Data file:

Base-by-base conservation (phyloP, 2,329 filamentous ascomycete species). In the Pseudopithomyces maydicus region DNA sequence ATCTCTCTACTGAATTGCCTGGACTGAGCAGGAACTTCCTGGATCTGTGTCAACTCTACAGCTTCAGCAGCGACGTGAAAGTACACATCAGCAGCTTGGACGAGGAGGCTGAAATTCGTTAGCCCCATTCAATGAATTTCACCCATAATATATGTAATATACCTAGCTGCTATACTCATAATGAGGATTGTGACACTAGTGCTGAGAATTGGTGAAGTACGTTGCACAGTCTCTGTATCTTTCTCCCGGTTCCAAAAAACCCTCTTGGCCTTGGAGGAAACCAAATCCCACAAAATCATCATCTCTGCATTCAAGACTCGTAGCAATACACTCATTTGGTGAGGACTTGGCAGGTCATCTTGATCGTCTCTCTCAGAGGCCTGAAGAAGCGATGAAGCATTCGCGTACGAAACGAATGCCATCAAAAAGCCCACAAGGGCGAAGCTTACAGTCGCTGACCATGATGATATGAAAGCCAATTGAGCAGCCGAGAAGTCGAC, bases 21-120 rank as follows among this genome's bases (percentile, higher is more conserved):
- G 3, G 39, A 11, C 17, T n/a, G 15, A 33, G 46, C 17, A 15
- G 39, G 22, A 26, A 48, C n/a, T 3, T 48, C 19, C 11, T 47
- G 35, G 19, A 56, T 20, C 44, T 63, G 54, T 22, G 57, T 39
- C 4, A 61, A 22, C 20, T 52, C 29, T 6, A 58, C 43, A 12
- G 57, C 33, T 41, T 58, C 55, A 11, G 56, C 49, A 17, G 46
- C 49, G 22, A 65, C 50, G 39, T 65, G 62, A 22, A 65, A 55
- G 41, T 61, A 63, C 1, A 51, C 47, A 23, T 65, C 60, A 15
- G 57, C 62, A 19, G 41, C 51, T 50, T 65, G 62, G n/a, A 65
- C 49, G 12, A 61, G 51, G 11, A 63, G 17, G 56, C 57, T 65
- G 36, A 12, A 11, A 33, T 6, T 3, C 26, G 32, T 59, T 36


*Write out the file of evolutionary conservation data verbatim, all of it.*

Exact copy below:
Base-by-base conservation (phyloP, 2,329 filamentous ascomycete species). In the Pseudopithomyces maydicus region DNA sequence ATCTCTCTACTGAATTGCCTGGACTGAGCAGGAACTTCCTGGATCTGTGTCAACTCTACAGCTTCAGCAGCGACGTGAAAGTACACATCAGCAGCTTGGACGAGGAGGCTGAAATTCGTTAGCCCCATTCAATGAATTTCACCCATAATATATGTAATATACCTAGCTGCTATACTCATAATGAGGATTGTGACACTAGTGCTGAGAATTGGTGAAGTACGTTGCACAGTCTCTGTATCTTTCTCCCGGTTCCAAAAAACCCTCTTGGCCTTGGAGGAAACCAAATCCCACAAAATCATCATCTCTGCATTCAAGACTCGTAGCAATACACTCATTTGGTGAGGACTTGGCAGGTCATCTTGATCGTCTCTCTCAGAGGCCTGAAGAAGCGATGAAGCATTCGCGTACGAAACGAATGCCATCAAAAAGCCCACAAGGGCGAAGCTTACAGTCGCTGACCATGATGATATGAAAGCCAATTGAGCAGCCGAGAAGTCGAC, bases 21-120 rank as follows among this genome's bases (percentile, higher is more conserved):
- G 3, G 39, A 11, C 17, T n/a, G 15, A 33, G 46, C 17, A 15
- G 39, G 22, A 26, A 48, C n/a, T 3, T 48, C 19, C 11, T 47
- G 35, G 19, A 56, T 20, C 44, T 63, G 54, T 22, G 57, T 39
- C 4, A 61, A 22, C 20, T 52, C 29, T 6, A 58, C 43, A 12
- G 57, C 33, T 41, T 58, C 55, A 11, G 56, C 49, A 17, G 46
- C 49, G 22, A 65, C 50, G 39, T 65, G 62, A 22, A 65, A 55
- G 41, T 61, A 63, C 1, A 51, C 47, A 23, T 65, C 60, A 15
- G 57, C 62, A 19, G 41, C 51, T 50, T 65, G 62, G n/a, A 65
- C 49, G 12, A 61, G 51, G 11, A 63, G 17, G 56, C 57, T 65
- G 36, A 12, A 11, A 33, T 6, T 3, C 26, G 32, T 59, T 36